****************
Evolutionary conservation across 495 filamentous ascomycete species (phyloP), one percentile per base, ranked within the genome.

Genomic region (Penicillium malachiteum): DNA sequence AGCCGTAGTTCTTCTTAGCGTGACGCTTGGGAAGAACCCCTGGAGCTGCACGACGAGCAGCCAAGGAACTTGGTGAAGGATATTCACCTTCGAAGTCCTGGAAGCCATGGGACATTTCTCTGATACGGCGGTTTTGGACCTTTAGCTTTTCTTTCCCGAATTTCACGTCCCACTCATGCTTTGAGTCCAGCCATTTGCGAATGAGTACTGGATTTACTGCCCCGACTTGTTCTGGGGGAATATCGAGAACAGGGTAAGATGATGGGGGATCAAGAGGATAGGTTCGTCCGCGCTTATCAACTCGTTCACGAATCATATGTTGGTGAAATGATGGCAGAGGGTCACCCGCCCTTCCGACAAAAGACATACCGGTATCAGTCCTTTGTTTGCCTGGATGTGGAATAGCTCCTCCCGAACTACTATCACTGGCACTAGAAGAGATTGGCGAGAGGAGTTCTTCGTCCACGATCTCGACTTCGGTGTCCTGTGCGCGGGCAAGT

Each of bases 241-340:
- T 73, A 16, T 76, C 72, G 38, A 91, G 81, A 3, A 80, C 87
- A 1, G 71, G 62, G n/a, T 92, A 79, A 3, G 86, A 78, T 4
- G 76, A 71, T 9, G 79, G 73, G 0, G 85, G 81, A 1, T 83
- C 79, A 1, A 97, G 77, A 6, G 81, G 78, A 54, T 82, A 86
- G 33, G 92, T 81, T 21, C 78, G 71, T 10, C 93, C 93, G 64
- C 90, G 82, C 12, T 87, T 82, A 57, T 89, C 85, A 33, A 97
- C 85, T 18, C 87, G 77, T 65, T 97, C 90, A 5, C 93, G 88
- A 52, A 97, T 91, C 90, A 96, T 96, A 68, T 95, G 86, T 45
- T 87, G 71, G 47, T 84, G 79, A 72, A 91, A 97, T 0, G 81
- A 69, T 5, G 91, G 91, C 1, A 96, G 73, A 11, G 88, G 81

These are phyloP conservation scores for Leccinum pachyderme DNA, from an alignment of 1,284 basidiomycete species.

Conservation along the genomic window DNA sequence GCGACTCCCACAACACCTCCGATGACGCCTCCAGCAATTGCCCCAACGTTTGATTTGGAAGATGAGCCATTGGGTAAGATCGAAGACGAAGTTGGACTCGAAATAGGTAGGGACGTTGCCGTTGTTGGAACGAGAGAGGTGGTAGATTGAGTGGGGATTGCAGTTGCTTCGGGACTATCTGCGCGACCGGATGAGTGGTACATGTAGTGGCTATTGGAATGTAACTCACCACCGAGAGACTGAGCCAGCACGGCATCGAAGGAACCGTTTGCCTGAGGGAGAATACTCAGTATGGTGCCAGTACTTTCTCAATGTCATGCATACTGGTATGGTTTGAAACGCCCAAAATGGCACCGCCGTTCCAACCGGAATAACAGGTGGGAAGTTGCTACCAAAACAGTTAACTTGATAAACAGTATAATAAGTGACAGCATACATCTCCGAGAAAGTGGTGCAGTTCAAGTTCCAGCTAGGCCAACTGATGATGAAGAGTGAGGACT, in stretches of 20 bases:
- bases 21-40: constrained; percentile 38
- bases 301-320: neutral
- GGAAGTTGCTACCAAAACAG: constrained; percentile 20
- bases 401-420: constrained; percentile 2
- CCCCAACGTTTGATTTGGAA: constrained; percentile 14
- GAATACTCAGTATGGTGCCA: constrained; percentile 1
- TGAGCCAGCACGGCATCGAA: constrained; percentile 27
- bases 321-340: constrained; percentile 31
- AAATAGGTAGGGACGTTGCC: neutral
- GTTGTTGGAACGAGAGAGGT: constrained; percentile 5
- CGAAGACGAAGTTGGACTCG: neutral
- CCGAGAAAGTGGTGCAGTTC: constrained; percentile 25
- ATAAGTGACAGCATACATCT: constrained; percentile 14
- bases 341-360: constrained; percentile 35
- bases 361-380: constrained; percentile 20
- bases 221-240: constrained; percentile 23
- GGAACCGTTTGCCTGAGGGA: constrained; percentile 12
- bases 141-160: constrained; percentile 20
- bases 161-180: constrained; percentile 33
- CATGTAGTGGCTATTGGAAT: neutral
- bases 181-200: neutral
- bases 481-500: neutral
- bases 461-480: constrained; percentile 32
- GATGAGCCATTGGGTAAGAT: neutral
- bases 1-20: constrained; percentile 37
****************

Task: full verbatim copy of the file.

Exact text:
Evolutionary conservation across 495 filamentous ascomycete species (phyloP), one percentile per base, ranked within the genome.

Genomic region (Penicillium malachiteum): DNA sequence AGCCGTAGTTCTTCTTAGCGTGACGCTTGGGAAGAACCCCTGGAGCTGCACGACGAGCAGCCAAGGAACTTGGTGAAGGATATTCACCTTCGAAGTCCTGGAAGCCATGGGACATTTCTCTGATACGGCGGTTTTGGACCTTTAGCTTTTCTTTCCCGAATTTCACGTCCCACTCATGCTTTGAGTCCAGCCATTTGCGAATGAGTACTGGATTTACTGCCCCGACTTGTTCTGGGGGAATATCGAGAACAGGGTAAGATGATGGGGGATCAAGAGGATAGGTTCGTCCGCGCTTATCAACTCGTTCACGAATCATATGTTGGTGAAATGATGGCAGAGGGTCACCCGCCCTTCCGACAAAAGACATACCGGTATCAGTCCTTTGTTTGCCTGGATGTGGAATAGCTCCTCCCGAACTACTATCACTGGCACTAGAAGAGATTGGCGAGAGGAGTTCTTCGTCCACGATCTCGACTTCGGTGTCCTGTGCGCGGGCAAGT

Each of bases 241-340:
- T 73, A 16, T 76, C 72, G 38, A 91, G 81, A 3, A 80, C 87
- A 1, G 71, G 62, G n/a, T 92, A 79, A 3, G 86, A 78, T 4
- G 76, A 71, T 9, G 79, G 73, G 0, G 85, G 81, A 1, T 83
- C 79, A 1, A 97, G 77, A 6, G 81, G 78, A 54, T 82, A 86
- G 33, G 92, T 81, T 21, C 78, G 71, T 10, C 93, C 93, G 64
- C 90, G 82, C 12, T 87, T 82, A 57, T 89, C 85, A 33, A 97
- C 85, T 18, C 87, G 77, T 65, T 97, C 90, A 5, C 93, G 88
- A 52, A 97, T 91, C 90, A 96, T 96, A 68, T 95, G 86, T 45
- T 87, G 71, G 47, T 84, G 79, A 72, A 91, A 97, T 0, G 81
- A 69, T 5, G 91, G 91, C 1, A 96, G 73, A 11, G 88, G 81

These are phyloP conservation scores for Leccinum pachyderme DNA, from an alignment of 1,284 basidiomycete species.

Conservation along the genomic window DNA sequence GCGACTCCCACAACACCTCCGATGACGCCTCCAGCAATTGCCCCAACGTTTGATTTGGAAGATGAGCCATTGGGTAAGATCGAAGACGAAGTTGGACTCGAAATAGGTAGGGACGTTGCCGTTGTTGGAACGAGAGAGGTGGTAGATTGAGTGGGGATTGCAGTTGCTTCGGGACTATCTGCGCGACCGGATGAGTGGTACATGTAGTGGCTATTGGAATGTAACTCACCACCGAGAGACTGAGCCAGCACGGCATCGAAGGAACCGTTTGCCTGAGGGAGAATACTCAGTATGGTGCCAGTACTTTCTCAATGTCATGCATACTGGTATGGTTTGAAACGCCCAAAATGGCACCGCCGTTCCAACCGGAATAACAGGTGGGAAGTTGCTACCAAAACAGTTAACTTGATAAACAGTATAATAAGTGACAGCATACATCTCCGAGAAAGTGGTGCAGTTCAAGTTCCAGCTAGGCCAACTGATGATGAAGAGTGAGGACT, in stretches of 20 bases:
- bases 21-40: constrained; percentile 38
- bases 301-320: neutral
- GGAAGTTGCTACCAAAACAG: constrained; percentile 20
- bases 401-420: constrained; percentile 2
- CCCCAACGTTTGATTTGGAA: constrained; percentile 14
- GAATACTCAGTATGGTGCCA: constrained; percentile 1
- TGAGCCAGCACGGCATCGAA: constrained; percentile 27
- bases 321-340: constrained; percentile 31
- AAATAGGTAGGGACGTTGCC: neutral
- GTTGTTGGAACGAGAGAGGT: constrained; percentile 5
- CGAAGACGAAGTTGGACTCG: neutral
- CCGAGAAAGTGGTGCAGTTC: constrained; percentile 25
- ATAAGTGACAGCATACATCT: constrained; percentile 14
- bases 341-360: constrained; percentile 35
- bases 361-380: constrained; percentile 20
- bases 221-240: constrained; percentile 23
- GGAACCGTTTGCCTGAGGGA: constrained; percentile 12
- bases 141-160: constrained; percentile 20
- bases 161-180: constrained; percentile 33
- CATGTAGTGGCTATTGGAAT: neutral
- bases 181-200: neutral
- bases 481-500: neutral
- bases 461-480: constrained; percentile 32
- GATGAGCCATTGGGTAAGAT: neutral
- bases 1-20: constrained; percentile 37